What is Inflammatory Bowel Disease?
Inflammatory Bowel Disease or IBD refers to chronic inflammation of the bowel. In general, there are 2 types of Inflammatory bowel disease: Crohn’s disease (CD) and Ulcerative Colitis (UC). IBD is not the same as IBS (Irritable Bowel Syndrome) which is a benign functional bowel condition nor is it infectious. Approximately 30% of IBD presents during childhood and adolescence.
What is Ulcerative Colitis?
Ulcerative Colitis (UC) is a type of IBD involving mainly the large bowel also known as the colon. In UC, the inner lining of the colon becomes inflamed resulting in many tiny ulcers developing on its surface.
What Causes Ulcerative Colitis?
Ulcerative Colitis is a form of autoimmune disease when the body’s own immune fighting system starts attacking healthy cells. The exact cause of the disease is unknown. It is thought to be caused by a combination of both genetic and environmental factors which lead to activation of the immune system causing injury to the lining of the intestine. The inflammation further leads to ulcers and bleeding.
What are the signs and symptoms of Ulcerative Colitis?
- Tummy pain
- Diarrhoea often with blood in the stool
- Weight loss or poor growth
- Fatigue/Decreased energy level
- Loss of appetite
- Unexplained fevers, joint pains, or rashes
- Anaemia (low red blood cell count)
How is Ulcerative Colitis diagnosed?
If you are worried that your child may have Inflammatory Bowel disease or ulcerative colitis, he or she should see a paediatric gastroenterologist early for further workup.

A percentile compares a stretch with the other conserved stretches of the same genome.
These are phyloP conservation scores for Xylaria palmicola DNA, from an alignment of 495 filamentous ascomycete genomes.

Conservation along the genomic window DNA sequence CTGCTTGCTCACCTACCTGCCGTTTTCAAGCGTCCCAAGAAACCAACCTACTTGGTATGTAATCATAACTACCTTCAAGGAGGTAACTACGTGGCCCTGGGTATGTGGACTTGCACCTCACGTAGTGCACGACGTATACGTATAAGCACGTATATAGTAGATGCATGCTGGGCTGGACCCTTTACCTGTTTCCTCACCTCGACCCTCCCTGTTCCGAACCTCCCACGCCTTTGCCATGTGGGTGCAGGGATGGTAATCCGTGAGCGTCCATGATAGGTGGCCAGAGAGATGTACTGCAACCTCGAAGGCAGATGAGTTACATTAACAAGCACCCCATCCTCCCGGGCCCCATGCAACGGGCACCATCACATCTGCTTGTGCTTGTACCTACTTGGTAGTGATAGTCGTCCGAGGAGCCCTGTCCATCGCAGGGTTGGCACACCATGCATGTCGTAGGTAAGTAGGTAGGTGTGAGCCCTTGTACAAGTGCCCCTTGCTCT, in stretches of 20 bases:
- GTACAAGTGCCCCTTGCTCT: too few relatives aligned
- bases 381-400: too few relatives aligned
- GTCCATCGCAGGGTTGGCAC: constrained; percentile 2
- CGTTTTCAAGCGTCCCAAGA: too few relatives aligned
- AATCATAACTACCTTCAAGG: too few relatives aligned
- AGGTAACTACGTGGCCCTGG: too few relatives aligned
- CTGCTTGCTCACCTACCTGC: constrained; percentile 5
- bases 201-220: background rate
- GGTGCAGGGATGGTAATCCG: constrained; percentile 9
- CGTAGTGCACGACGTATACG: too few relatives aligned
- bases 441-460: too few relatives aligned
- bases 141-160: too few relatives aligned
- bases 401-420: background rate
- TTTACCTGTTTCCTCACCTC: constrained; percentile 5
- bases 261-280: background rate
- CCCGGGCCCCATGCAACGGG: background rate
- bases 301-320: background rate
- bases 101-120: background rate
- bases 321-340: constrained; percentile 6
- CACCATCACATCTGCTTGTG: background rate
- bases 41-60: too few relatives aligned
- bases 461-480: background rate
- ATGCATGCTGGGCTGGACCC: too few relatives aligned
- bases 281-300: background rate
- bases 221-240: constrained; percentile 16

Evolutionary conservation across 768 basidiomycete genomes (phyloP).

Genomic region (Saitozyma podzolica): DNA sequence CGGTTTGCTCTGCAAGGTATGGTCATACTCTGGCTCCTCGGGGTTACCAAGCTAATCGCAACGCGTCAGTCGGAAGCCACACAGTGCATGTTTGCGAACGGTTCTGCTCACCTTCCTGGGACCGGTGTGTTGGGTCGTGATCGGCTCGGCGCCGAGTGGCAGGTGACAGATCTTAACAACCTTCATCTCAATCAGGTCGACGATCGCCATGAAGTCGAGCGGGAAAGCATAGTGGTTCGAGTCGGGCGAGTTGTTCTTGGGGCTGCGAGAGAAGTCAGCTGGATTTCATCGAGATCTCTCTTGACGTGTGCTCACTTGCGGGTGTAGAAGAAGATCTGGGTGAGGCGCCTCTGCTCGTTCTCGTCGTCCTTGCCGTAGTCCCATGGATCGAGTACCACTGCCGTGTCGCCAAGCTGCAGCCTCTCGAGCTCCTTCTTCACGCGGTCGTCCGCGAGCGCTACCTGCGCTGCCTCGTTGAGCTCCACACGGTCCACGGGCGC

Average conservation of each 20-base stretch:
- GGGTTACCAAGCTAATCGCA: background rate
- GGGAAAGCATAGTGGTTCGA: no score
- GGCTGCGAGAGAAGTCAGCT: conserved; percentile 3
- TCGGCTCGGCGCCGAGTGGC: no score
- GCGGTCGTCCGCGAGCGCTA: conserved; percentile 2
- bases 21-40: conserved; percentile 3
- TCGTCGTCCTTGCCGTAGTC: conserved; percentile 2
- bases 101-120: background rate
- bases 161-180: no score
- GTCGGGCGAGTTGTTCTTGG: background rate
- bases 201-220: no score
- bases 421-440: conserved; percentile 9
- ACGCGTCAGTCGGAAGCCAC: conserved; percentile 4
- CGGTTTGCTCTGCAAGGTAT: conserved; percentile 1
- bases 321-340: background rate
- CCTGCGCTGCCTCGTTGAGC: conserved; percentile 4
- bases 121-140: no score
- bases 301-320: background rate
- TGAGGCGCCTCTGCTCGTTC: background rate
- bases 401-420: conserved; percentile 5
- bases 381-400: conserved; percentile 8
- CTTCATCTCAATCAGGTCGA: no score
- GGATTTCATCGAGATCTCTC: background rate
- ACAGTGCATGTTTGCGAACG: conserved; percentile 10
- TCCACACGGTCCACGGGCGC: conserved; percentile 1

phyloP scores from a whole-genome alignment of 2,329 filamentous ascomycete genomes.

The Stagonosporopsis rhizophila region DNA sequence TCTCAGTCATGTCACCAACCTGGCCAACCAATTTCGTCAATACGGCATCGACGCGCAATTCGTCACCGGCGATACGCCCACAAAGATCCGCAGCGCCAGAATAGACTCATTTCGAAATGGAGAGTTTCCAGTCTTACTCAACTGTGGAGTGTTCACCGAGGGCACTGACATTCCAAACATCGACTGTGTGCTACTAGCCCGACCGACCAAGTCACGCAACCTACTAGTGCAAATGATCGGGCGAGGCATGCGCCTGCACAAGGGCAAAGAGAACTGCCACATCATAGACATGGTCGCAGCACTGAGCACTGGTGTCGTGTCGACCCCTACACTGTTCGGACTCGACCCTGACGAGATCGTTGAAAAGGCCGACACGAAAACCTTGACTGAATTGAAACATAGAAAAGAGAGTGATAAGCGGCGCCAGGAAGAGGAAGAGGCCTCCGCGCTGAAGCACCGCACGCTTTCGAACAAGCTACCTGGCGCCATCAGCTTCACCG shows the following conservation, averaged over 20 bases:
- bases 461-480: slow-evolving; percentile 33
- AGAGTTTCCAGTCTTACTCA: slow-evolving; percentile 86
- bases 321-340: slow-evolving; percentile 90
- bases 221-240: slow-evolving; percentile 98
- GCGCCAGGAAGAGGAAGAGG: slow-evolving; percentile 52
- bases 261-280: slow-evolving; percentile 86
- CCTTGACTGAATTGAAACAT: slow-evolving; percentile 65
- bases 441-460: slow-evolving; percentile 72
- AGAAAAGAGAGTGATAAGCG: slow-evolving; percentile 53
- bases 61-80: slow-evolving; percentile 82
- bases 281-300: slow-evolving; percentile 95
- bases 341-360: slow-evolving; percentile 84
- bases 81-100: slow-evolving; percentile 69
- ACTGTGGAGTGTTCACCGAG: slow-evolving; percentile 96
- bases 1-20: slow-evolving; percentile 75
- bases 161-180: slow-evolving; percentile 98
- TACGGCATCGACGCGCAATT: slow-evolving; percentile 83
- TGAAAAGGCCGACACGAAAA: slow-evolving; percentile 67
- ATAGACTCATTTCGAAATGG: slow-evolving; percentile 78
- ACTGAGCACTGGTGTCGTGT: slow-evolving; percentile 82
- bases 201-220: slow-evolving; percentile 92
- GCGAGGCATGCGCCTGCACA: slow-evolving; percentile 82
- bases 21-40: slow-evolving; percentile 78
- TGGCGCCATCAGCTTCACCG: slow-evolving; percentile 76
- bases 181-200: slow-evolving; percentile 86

Following a thorough medical history and physical examination, your doctor will order blood tests, stool tests and/or imaging studies. An upper endoscopy and colonoscopy will be performed by the paediatric gastroenterologist to confirm the diagnosis and evaluate the severity of the disease.
How is Ulcerative Colitis in children treated?
In general, medications for treatment of Ulcerative colitis are divided into 2 categories. The first category is drugs used to control the disease. The second category of medications helps keep the symptoms from starting or coming back. Your child might have to take a combination of medication to control his condition.
Frequent diarrhoea might affect your child’s body ability to absorb sufficient nutrients from food. Your doctor might prescribe vitamins and other supplements together with the rest of the medications.
What about the long term and cancer risk?
The goal in our treatment of Ulcerative Colitis is to enable the child to lead as normal a life as possible. It is likely that he or she will need to continue with long term medications with regular visits to the doctor. However, if the disease is well controlled, treatment can be maintained without further escalation.
There is an increased risk of colon cancer after 8 years of diagnosis of Ulcerative Colitis especially in those with poorly controlled disease. It is recommended that patients with Ulcerative Colitis get a screening colonoscopy every 1 or 2 years after eight years of diagnosis. The paediatric gastroenterologist can look for cancer and treat if they find it.